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What Type of Car Key do I have?

We all tend to rely on our cars and their unavailability can cause serious mobility problems that lead to missed appointments and other consequences. Whilst this unavailability can be due to faults with the car, it may also be because of a missing or damaged key.

If you haven’t a spare, you need a replacement quickly and, even if you do have one, the missing or damaged key still needs to be replaced. In either case, you need to be aware of the type of key you have to replace.

Identifying your Key Type

Various types of key have been introduced over the years and some are more common than others. These types are:

Traditional or ‘Non-Transponder’ Keys

These apply to older cars and are fairly simple in principle. A single key is used to open all doors plus the boot and also to start the car. It works mechanically by inserting and turning the key in a lock and has limited security features. These may also come with a solid plastic head.

Transponder Keys – Options

Transponder keys come as ‘Non-Remote Keys’ or ‘Remote Keys’. Both types incorporate transponder chips for enhanced security and have been in use since 1995.

Non-remote key example Holden
Remote key example Mitsubishi

Non-Remote Keys

Non-Remote Keys resemble a traditional key but have a black plastic head that contains the transponder chip. The microchip contains a code that uniquely matches one for the car’s Engine Control Unit (ECU). The key will not start the car unless the code is a match. Due to their greater complexity, these keys can only be replaced by locksmiths who have specialised equipment to match a new transponder code to your car’s ECU code.

Remote Keys

Remote keys have buttons for remote central locking in addition to a transponder chip. Remote Central Locking is a feature where the vehicle doors can be unlocked and locked by pressing a button rather than needing to physically turn the key in the lock. It’s important to note that Remote Central Locking buttons on your key is a separate feature to a key having a transponder chip.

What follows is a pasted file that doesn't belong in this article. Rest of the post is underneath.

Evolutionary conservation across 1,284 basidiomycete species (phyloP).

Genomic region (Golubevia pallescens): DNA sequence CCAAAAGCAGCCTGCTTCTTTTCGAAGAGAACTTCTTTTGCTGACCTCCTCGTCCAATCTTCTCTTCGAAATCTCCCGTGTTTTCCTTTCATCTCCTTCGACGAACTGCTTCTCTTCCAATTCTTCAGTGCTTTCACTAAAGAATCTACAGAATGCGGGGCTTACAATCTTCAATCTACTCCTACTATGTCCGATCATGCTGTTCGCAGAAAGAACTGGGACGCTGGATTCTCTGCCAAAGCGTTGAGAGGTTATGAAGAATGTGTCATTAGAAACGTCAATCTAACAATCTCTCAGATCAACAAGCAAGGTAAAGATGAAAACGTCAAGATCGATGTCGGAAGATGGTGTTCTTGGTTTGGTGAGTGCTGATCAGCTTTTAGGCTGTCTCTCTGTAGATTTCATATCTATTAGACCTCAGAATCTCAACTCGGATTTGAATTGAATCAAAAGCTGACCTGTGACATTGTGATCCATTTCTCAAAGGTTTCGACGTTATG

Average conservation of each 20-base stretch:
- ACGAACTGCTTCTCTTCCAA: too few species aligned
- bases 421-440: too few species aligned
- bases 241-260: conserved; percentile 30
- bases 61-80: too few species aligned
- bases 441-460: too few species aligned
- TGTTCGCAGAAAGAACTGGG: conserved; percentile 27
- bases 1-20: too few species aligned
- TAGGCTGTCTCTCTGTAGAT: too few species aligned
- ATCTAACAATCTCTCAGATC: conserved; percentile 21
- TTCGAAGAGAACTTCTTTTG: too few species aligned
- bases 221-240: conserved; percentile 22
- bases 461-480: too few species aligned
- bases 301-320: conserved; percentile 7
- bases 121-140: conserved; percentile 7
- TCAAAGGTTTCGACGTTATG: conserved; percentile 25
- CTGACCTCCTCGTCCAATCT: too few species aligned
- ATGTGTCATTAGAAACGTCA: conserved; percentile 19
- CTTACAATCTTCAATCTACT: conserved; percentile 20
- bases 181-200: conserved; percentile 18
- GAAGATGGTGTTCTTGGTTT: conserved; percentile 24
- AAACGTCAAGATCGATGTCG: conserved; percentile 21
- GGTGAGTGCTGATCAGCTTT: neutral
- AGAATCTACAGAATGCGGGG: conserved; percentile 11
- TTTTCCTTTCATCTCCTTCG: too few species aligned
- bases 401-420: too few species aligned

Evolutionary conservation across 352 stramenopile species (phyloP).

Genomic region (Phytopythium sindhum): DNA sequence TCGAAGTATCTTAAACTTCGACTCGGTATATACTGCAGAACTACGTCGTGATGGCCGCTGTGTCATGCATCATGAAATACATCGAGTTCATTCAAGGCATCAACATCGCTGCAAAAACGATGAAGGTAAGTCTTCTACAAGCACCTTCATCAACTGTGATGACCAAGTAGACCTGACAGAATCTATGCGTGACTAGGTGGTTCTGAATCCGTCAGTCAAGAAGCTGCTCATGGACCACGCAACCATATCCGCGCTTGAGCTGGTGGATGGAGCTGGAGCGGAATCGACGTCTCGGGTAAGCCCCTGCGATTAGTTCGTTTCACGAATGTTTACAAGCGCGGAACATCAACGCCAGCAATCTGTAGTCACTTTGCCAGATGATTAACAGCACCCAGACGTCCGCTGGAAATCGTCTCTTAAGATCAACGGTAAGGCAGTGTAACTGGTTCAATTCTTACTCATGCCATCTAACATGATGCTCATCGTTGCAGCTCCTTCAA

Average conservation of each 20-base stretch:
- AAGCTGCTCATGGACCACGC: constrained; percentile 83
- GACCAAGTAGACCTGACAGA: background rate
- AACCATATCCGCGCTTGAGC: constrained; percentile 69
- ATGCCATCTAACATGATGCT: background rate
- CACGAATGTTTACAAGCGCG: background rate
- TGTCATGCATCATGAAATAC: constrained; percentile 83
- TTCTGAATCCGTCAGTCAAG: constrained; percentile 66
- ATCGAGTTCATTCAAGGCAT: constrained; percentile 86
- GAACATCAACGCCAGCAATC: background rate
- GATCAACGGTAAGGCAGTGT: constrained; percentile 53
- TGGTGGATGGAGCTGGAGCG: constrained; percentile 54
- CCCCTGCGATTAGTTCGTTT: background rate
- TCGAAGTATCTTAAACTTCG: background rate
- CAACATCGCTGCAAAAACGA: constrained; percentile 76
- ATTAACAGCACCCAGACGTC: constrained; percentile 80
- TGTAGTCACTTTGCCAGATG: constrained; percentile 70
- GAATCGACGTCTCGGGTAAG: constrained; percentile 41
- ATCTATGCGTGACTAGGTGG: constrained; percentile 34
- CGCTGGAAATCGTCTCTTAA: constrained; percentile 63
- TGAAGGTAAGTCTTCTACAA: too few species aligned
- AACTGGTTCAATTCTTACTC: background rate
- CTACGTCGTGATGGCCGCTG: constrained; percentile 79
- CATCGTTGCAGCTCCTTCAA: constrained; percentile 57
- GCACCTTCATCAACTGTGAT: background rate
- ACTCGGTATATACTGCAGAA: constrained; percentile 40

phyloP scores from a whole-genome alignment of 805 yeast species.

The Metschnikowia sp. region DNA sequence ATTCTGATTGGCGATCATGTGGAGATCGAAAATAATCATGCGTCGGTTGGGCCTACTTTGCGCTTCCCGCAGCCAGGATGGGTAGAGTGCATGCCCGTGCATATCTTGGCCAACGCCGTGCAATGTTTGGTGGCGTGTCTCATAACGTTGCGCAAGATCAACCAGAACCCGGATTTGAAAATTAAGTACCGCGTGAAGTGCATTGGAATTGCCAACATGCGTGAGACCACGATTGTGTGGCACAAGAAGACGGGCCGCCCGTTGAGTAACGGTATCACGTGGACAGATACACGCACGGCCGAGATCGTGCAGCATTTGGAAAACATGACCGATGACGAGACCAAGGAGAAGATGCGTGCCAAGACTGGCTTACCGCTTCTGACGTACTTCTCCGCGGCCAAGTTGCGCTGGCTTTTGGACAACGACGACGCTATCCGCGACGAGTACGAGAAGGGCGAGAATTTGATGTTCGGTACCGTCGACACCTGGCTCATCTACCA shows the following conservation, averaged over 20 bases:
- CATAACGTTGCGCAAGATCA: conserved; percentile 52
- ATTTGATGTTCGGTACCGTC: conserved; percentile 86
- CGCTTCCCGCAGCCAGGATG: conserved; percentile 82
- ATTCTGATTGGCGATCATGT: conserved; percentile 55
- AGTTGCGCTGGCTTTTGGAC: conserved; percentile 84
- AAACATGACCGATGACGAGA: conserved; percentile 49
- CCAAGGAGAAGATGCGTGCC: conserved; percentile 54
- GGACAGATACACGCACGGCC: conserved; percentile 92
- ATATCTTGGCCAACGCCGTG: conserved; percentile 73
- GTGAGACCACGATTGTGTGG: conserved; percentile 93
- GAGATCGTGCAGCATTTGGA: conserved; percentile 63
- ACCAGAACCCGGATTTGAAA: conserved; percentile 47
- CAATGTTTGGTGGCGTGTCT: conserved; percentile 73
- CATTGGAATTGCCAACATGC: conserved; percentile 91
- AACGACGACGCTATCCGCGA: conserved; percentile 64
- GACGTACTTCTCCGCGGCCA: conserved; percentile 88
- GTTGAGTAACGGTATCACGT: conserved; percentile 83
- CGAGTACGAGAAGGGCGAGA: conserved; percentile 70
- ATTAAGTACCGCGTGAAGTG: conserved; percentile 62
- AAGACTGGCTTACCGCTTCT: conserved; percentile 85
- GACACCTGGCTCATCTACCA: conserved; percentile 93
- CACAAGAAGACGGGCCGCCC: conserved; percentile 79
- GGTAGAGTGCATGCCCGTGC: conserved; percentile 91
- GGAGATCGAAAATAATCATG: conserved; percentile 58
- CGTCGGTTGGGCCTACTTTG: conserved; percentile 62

When replacing a key with Remote Central Locking, most of the time you can choose to have a Remote or Non-Remote key made. If you choose the Non-Remote key option, your central locking will still work but you will need to turn the key in the door lock to open all the doors. You will still have Central Locking, but it will no longer be ‘Remote’ due to the absence of the remote buttons on the key. This option to choose your key type is available for most, but not all cars. Some vehicles require you have Remote buttons on your key, for example if your boot does not have a keyway to open it from the outside.

Flip key example Holden

Flip Keys

Flip keys are the same as Remote keys except the key blade folds into the body of the key to save space and then flips out again when a button is pressed.

Smart or Proximity Keys

Smart keys or ‘Proximity Keys’ are the newest and most convenient type of car key, and apply to Push-Button Start vehicles. They do not have a blade that needs insertion to start the car. The presence of the key fob is sensed when the owner approaches and enters the vehicle, and the car can be started by pressing a Start button with the key still in their pocket or handbag. Smart keys still contain a transponder and will also have buttons on them so you have the option to use the buttons if desired.

Smart key example Toyota

All smart keys contain an ‘emergency key’ or ‘emergency blade’ inside the key. The blade is there as a backup in case the fob is damaged or broken or the battery runs flat. Emergency keys mostly do not contain a transponder, so they will open the car doors but not start the car. When replacing a smart key, you should always be supplied with a working emergency key cut to your vehicle’s key combination.

Slot Keys & IR Keys

Infrared slot key example Mercedes

Less common types of keys include Slot Keys and IR (Infrared) Keys. These are variations of remote keys that do not have a metal key blade to start the ignition, but instead have a plastic end that inserts into a slot on the dashboard.

They are not considered smart keys because they require insertion into the dash. The car does not sense the presence of the key in the same way as a smart/proximity key.

Why Knowing your Key Type is Necessary

Whilst traditional mechanical keys are easily cut and so can be replaced by most locksmiths in Brisbane, providing you have a spare key to copy, others are more complex. Consequently, they are more difficult to replace and vary in cost depending on the Make & Model of your car, the complexity of the car’s security features, and the type of key you had to start with. When shopping for your replacement key, make sure you are being quoted on the same type of key from multiple auto locksmiths. Will it still have your Remote Central Locking Buttons, or be a non-remote key? Will it look the same as your original key, or be a generic unbranded key? Asking the right questions will save you from wondering why prices may differ from place to place, and also ensure you get the type of replacement key you want.

At Northside Car Keys, we can replace most types of key and will be cheaper than dealerships as well as providing a much quicker, mobile service. We specialise in Smart keys and vehicles with complex security. If your car key is lost or not working, get in touch and you’ll be back on the road again with minimal delay.

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